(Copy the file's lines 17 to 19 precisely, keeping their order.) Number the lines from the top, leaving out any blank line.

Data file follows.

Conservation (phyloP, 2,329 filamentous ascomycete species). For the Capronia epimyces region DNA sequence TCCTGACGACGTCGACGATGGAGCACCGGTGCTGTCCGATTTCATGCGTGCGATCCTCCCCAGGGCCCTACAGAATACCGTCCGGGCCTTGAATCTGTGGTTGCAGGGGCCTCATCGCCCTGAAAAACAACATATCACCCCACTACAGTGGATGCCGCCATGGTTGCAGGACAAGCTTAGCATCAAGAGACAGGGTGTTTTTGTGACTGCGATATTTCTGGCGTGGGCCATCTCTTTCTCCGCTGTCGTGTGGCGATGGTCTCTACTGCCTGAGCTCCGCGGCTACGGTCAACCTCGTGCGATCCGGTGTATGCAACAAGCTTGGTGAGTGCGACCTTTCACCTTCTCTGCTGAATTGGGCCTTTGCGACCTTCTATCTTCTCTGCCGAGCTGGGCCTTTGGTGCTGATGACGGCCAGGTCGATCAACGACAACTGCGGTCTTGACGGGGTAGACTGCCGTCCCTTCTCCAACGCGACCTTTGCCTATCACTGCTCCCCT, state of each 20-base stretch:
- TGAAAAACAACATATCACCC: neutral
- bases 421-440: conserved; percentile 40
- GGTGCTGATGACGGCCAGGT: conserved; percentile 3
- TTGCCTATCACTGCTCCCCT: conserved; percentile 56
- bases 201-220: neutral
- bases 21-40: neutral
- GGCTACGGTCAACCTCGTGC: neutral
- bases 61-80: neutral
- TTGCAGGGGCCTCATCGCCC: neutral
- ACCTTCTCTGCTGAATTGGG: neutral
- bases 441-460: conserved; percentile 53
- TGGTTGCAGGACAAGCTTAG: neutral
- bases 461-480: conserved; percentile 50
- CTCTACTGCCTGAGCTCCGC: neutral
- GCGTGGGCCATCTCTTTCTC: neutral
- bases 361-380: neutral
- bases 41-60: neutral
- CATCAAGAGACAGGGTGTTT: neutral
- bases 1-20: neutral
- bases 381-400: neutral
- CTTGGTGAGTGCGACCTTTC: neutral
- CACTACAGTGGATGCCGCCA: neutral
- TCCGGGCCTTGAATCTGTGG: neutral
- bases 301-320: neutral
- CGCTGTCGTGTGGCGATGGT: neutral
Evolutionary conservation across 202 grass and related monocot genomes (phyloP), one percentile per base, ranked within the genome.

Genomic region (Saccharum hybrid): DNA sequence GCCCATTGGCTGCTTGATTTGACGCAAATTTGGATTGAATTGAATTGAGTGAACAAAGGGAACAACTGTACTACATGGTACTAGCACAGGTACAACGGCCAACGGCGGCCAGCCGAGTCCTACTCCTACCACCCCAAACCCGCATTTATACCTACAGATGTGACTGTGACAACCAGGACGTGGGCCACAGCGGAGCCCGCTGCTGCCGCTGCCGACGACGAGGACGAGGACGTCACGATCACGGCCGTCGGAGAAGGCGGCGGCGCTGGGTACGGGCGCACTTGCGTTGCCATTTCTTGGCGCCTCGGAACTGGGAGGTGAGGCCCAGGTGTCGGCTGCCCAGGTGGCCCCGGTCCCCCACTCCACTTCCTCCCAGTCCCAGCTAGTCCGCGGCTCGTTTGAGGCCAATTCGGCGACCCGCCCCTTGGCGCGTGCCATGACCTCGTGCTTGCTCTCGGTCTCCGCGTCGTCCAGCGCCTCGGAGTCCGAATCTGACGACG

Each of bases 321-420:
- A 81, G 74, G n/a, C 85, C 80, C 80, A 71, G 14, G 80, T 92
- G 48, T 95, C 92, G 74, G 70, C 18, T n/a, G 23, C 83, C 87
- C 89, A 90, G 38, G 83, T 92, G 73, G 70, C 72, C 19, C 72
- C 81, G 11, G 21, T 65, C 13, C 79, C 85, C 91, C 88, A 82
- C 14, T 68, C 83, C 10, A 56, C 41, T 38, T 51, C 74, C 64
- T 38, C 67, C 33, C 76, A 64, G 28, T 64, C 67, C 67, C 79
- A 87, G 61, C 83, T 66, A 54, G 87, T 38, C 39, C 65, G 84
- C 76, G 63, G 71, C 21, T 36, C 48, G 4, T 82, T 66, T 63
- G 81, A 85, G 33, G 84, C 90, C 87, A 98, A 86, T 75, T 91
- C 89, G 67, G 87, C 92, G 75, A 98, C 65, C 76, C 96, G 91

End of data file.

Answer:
- bases 361-380: neutral
- bases 41-60: neutral
- CATCAAGAGACAGGGTGTTT: neutral